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Stopping distracted driving accidents through technology

Distracted driving motor vehicle accidents caused by cellphone use have skyrocketed within the past decade.

Distraction.gov indicates that approximately 660,000 drivers are using cellphones while behind the wheel of a car at any given time during the day. The National Safety Council-a nonprofit organization dedicated to preventing injury and death on U.S. roadways-states that 25 percent of all vehicle crashes today are the result of texting or talking on a mobile device. Further, the AAA Foundation for Traffic Safety indicates that mobile devices are the number one distraction for teen drivers.

And the list of statistics goes on and on.

Present regulation

Many states have passed distracted driving laws limiting or prohibiting the use of hand-held mobile devices or texting while driving. Communities have also done their part. Awareness campaigns and initiatives about the dangers of distracted driving have been promoted on TV networks, social media pages, and billboards all across America.

Yet these measures just don’t seem to be enough. More solutions are needed to really combat the out-of-control rise in auto accidents caused by drivers using cellphones behind the wheel.

According to experts interviewed in the British Medical Journal, technological advancements are the real solution to stopping the epidemic.

Is technology the most effective answer?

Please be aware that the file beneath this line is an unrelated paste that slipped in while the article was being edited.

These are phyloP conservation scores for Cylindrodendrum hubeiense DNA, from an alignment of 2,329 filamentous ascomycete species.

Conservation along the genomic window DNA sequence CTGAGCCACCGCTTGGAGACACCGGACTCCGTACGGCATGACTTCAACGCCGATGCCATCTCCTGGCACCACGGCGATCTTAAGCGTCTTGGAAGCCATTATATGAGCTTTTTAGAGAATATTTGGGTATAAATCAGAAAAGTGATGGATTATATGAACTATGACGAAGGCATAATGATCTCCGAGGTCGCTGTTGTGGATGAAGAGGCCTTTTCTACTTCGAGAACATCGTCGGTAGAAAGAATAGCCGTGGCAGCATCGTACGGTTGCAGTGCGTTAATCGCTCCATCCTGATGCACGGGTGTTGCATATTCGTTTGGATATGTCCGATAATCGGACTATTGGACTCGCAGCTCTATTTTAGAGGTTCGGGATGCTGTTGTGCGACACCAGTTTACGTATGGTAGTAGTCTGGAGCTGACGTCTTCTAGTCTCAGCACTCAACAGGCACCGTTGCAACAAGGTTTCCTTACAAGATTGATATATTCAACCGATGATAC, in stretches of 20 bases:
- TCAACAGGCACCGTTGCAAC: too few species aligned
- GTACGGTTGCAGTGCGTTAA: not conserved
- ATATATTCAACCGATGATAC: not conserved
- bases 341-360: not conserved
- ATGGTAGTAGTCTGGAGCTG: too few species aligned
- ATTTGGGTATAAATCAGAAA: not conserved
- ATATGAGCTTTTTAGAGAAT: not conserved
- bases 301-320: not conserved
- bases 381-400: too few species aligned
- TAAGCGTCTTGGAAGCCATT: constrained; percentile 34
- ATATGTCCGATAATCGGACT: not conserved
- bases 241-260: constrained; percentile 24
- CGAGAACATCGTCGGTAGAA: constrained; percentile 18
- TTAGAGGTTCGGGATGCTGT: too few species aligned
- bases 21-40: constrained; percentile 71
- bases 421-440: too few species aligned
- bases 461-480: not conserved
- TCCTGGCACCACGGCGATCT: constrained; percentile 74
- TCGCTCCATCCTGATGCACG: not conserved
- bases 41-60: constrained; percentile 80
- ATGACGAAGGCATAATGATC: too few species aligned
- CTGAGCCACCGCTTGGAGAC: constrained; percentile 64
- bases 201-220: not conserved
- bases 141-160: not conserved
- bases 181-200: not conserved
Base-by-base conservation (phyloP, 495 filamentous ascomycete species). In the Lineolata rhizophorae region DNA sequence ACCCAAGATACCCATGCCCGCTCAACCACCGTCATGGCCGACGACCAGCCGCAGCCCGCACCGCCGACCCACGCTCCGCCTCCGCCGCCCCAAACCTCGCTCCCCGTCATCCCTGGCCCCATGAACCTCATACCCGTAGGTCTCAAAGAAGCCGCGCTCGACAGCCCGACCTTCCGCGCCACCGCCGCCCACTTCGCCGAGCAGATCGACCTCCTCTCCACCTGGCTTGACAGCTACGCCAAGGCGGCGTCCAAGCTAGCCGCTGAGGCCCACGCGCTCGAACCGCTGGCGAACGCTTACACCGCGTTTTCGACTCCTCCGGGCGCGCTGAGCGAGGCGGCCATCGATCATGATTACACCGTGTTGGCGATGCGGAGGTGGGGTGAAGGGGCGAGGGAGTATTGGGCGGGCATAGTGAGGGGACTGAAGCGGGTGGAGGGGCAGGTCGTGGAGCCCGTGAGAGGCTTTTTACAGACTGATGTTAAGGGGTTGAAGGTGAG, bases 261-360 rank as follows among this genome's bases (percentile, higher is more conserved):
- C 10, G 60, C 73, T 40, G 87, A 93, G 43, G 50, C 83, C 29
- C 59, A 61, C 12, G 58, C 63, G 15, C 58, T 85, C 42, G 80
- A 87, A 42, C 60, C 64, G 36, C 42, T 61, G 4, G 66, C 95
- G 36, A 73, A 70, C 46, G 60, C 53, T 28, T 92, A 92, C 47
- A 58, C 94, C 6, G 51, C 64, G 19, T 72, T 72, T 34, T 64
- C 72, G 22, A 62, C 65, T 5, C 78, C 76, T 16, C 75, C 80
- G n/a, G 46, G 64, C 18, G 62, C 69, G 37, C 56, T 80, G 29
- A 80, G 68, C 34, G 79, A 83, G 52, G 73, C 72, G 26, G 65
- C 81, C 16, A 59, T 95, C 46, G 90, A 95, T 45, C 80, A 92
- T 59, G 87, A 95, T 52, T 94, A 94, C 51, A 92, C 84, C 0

Community educational efforts may seem like a great way to get people to listen and discontinue the behavior, but there really is no evidence to support their success, they say.

Further, the experts conclude that state laws passed to prohibit the use of cellphones or texting behind the wheel may not be very effective either. A law can get passed, but if it’s not enforced enough or at all, then it’s essentially useless, they indicated. Additionally, many state distracted driving laws are secondary, which means that the driver must first commit a traffic violation before getting a ticket for violating a cellphone law.

So, technological advances may be the most effective way to curb the continuous rise in auto accidents from distracted driving.


The experts point to several examples such as:

  • Mobile device software that prevent drivers from texting if a vehicle in motion is detected
  • Automatic voicemail messages that inform callers to leave a message if there’s an indication the person they are contacting is driving
  • Cellphone pull-over areas that offer free Wi-Fi
  • Vehicle sensors that would askew cellphone reception when a car’s ignition is turned on

However, for any of these advances to really work, cellphone makers, software companies, and automobile manufacturers must all be on board and take proactive measures to create such technology.

As more and more people rely on cellphones every day, it’s likely auto accidents from distracted drivers will continue in the U.S. unless something that really works is done.